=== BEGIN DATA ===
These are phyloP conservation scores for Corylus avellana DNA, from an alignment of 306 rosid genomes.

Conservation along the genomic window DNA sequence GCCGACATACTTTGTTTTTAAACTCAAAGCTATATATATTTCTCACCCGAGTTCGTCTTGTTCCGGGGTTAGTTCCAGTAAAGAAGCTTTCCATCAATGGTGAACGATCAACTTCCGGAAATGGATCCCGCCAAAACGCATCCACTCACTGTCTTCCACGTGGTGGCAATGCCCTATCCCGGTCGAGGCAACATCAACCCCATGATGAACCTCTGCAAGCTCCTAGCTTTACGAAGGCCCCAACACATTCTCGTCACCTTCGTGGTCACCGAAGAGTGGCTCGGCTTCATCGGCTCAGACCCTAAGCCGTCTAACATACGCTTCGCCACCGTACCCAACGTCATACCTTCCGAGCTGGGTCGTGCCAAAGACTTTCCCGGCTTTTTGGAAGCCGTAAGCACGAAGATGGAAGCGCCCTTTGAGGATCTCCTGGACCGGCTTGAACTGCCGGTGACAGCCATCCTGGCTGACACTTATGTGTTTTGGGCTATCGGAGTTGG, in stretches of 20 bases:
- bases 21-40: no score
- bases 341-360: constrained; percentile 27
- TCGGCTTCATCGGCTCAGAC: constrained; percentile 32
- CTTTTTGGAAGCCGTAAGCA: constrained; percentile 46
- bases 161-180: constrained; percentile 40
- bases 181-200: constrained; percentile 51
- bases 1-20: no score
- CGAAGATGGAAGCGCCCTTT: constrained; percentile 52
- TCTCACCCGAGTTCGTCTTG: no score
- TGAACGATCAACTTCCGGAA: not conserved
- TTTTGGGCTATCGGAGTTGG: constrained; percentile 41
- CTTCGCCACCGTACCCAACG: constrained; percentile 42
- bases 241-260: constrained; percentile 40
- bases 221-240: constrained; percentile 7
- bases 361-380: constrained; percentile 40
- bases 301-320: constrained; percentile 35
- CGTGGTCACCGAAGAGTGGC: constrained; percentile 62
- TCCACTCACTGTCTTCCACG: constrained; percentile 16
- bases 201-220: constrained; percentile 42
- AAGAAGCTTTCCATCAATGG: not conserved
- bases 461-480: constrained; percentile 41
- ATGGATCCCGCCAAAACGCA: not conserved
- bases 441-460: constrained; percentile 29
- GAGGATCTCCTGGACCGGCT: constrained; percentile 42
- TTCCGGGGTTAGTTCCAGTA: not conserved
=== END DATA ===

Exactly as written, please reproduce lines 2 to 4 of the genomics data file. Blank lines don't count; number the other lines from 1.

Conservation along the genomic window DNA sequence GCCGACATACTTTGTTTTTAAACTCAAAGCTATATATATTTCTCACCCGAGTTCGTCTTGTTCCGGGGTTAGTTCCAGTAAAGAAGCTTTCCATCAATGGTGAACGATCAACTTCCGGAAATGGATCCCGCCAAAACGCATCCACTCACTGTCTTCCACGTGGTGGCAATGCCCTATCCCGGTCGAGGCAACATCAACCCCATGATGAACCTCTGCAAGCTCCTAGCTTTACGAAGGCCCCAACACATTCTCGTCACCTTCGTGGTCACCGAAGAGTGGCTCGGCTTCATCGGCTCAGACCCTAAGCCGTCTAACATACGCTTCGCCACCGTACCCAACGTCATACCTTCCGAGCTGGGTCGTGCCAAAGACTTTCCCGGCTTTTTGGAAGCCGTAAGCACGAAGATGGAAGCGCCCTTTGAGGATCTCCTGGACCGGCTTGAACTGCCGGTGACAGCCATCCTGGCTGACACTTATGTGTTTTGGGCTATCGGAGTTGG, in stretches of 20 bases:
- bases 21-40: no score
- bases 341-360: constrained; percentile 27